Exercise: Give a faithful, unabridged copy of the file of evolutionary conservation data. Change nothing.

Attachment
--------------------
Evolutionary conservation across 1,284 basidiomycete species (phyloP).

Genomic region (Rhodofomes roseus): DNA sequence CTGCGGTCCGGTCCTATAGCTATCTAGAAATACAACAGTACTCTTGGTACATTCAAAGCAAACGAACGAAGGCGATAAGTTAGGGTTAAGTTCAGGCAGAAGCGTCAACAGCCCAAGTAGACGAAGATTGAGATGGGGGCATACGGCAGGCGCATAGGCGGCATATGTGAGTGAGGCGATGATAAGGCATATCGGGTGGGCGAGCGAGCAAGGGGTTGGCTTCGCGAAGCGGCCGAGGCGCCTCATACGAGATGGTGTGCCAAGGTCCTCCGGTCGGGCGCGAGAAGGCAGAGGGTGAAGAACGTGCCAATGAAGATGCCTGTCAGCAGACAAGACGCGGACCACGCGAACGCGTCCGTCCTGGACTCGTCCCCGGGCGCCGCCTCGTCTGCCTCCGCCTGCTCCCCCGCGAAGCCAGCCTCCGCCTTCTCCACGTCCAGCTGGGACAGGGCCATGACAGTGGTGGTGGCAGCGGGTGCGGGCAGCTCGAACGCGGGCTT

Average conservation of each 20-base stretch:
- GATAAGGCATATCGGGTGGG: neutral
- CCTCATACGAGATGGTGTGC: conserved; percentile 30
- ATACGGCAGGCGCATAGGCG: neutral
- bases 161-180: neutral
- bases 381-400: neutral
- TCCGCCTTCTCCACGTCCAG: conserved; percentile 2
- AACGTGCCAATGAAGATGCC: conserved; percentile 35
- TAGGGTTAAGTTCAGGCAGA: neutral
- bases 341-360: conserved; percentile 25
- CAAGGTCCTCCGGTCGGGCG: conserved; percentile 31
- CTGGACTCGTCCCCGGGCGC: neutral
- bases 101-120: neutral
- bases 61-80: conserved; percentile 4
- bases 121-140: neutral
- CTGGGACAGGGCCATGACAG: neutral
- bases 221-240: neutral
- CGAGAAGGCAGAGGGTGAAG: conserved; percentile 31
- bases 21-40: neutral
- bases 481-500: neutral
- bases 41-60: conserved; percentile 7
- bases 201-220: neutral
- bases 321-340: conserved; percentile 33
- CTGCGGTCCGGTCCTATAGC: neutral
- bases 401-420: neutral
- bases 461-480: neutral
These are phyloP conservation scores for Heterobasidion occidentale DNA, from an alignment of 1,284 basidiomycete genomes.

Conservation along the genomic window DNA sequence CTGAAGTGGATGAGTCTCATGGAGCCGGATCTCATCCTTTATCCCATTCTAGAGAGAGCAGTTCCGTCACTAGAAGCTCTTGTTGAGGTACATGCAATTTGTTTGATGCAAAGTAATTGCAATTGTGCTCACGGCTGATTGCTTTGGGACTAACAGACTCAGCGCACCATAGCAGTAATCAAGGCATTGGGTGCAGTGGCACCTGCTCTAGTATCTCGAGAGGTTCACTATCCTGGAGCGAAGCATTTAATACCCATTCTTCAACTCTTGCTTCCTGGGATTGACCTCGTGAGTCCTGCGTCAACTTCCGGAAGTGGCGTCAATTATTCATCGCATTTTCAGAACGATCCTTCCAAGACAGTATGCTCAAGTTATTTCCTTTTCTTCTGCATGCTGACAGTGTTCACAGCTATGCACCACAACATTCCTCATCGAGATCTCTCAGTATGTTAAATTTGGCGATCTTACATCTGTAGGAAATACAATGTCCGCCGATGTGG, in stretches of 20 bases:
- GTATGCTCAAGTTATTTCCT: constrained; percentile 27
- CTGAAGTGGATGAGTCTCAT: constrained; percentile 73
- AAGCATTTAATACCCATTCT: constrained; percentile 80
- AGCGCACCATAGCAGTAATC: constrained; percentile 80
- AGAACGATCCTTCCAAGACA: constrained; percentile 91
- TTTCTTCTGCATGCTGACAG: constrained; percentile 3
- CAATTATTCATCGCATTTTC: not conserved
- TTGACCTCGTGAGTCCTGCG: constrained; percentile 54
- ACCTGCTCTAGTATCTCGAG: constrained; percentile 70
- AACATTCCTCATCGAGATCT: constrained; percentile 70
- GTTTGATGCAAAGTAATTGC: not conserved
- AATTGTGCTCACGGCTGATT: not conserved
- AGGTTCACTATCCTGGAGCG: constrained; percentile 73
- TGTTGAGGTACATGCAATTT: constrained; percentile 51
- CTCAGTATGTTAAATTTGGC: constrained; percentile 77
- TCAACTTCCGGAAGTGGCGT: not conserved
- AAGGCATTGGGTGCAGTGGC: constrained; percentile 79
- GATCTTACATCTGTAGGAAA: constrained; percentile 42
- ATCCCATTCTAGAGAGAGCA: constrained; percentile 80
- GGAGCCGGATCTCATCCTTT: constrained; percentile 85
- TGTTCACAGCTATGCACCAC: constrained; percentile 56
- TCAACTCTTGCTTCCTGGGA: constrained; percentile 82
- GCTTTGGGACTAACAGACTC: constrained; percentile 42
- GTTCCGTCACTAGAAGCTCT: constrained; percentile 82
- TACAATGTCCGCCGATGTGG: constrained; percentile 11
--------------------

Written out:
Evolutionary conservation across 1,284 basidiomycete species (phyloP).

Genomic region (Rhodofomes roseus): DNA sequence CTGCGGTCCGGTCCTATAGCTATCTAGAAATACAACAGTACTCTTGGTACATTCAAAGCAAACGAACGAAGGCGATAAGTTAGGGTTAAGTTCAGGCAGAAGCGTCAACAGCCCAAGTAGACGAAGATTGAGATGGGGGCATACGGCAGGCGCATAGGCGGCATATGTGAGTGAGGCGATGATAAGGCATATCGGGTGGGCGAGCGAGCAAGGGGTTGGCTTCGCGAAGCGGCCGAGGCGCCTCATACGAGATGGTGTGCCAAGGTCCTCCGGTCGGGCGCGAGAAGGCAGAGGGTGAAGAACGTGCCAATGAAGATGCCTGTCAGCAGACAAGACGCGGACCACGCGAACGCGTCCGTCCTGGACTCGTCCCCGGGCGCCGCCTCGTCTGCCTCCGCCTGCTCCCCCGCGAAGCCAGCCTCCGCCTTCTCCACGTCCAGCTGGGACAGGGCCATGACAGTGGTGGTGGCAGCGGGTGCGGGCAGCTCGAACGCGGGCTT

Average conservation of each 20-base stretch:
- GATAAGGCATATCGGGTGGG: neutral
- CCTCATACGAGATGGTGTGC: conserved; percentile 30
- ATACGGCAGGCGCATAGGCG: neutral
- bases 161-180: neutral
- bases 381-400: neutral
- TCCGCCTTCTCCACGTCCAG: conserved; percentile 2
- AACGTGCCAATGAAGATGCC: conserved; percentile 35
- TAGGGTTAAGTTCAGGCAGA: neutral
- bases 341-360: conserved; percentile 25
- CAAGGTCCTCCGGTCGGGCG: conserved; percentile 31
- CTGGACTCGTCCCCGGGCGC: neutral
- bases 101-120: neutral
- bases 61-80: conserved; percentile 4
- bases 121-140: neutral
- CTGGGACAGGGCCATGACAG: neutral
- bases 221-240: neutral
- CGAGAAGGCAGAGGGTGAAG: conserved; percentile 31
- bases 21-40: neutral
- bases 481-500: neutral
- bases 41-60: conserved; percentile 7
- bases 201-220: neutral
- bases 321-340: conserved; percentile 33
- CTGCGGTCCGGTCCTATAGC: neutral
- bases 401-420: neutral
- bases 461-480: neutral
These are phyloP conservation scores for Heterobasidion occidentale DNA, from an alignment of 1,284 basidiomycete genomes.

Conservation along the genomic window DNA sequence CTGAAGTGGATGAGTCTCATGGAGCCGGATCTCATCCTTTATCCCATTCTAGAGAGAGCAGTTCCGTCACTAGAAGCTCTTGTTGAGGTACATGCAATTTGTTTGATGCAAAGTAATTGCAATTGTGCTCACGGCTGATTGCTTTGGGACTAACAGACTCAGCGCACCATAGCAGTAATCAAGGCATTGGGTGCAGTGGCACCTGCTCTAGTATCTCGAGAGGTTCACTATCCTGGAGCGAAGCATTTAATACCCATTCTTCAACTCTTGCTTCCTGGGATTGACCTCGTGAGTCCTGCGTCAACTTCCGGAAGTGGCGTCAATTATTCATCGCATTTTCAGAACGATCCTTCCAAGACAGTATGCTCAAGTTATTTCCTTTTCTTCTGCATGCTGACAGTGTTCACAGCTATGCACCACAACATTCCTCATCGAGATCTCTCAGTATGTTAAATTTGGCGATCTTACATCTGTAGGAAATACAATGTCCGCCGATGTGG, in stretches of 20 bases:
- GTATGCTCAAGTTATTTCCT: constrained; percentile 27
- CTGAAGTGGATGAGTCTCAT: constrained; percentile 73
- AAGCATTTAATACCCATTCT: constrained; percentile 80
- AGCGCACCATAGCAGTAATC: constrained; percentile 80
- AGAACGATCCTTCCAAGACA: constrained; percentile 91
- TTTCTTCTGCATGCTGACAG: constrained; percentile 3
- CAATTATTCATCGCATTTTC: not conserved
- TTGACCTCGTGAGTCCTGCG: constrained; percentile 54
- ACCTGCTCTAGTATCTCGAG: constrained; percentile 70
- AACATTCCTCATCGAGATCT: constrained; percentile 70
- GTTTGATGCAAAGTAATTGC: not conserved
- AATTGTGCTCACGGCTGATT: not conserved
- AGGTTCACTATCCTGGAGCG: constrained; percentile 73
- TGTTGAGGTACATGCAATTT: constrained; percentile 51
- CTCAGTATGTTAAATTTGGC: constrained; percentile 77
- TCAACTTCCGGAAGTGGCGT: not conserved
- AAGGCATTGGGTGCAGTGGC: constrained; percentile 79
- GATCTTACATCTGTAGGAAA: constrained; percentile 42
- ATCCCATTCTAGAGAGAGCA: constrained; percentile 80
- GGAGCCGGATCTCATCCTTT: constrained; percentile 85
- TGTTCACAGCTATGCACCAC: constrained; percentile 56
- TCAACTCTTGCTTCCTGGGA: constrained; percentile 82
- GCTTTGGGACTAACAGACTC: constrained; percentile 42
- GTTCCGTCACTAGAAGCTCT: constrained; percentile 82
- TACAATGTCCGCCGATGTGG: constrained; percentile 11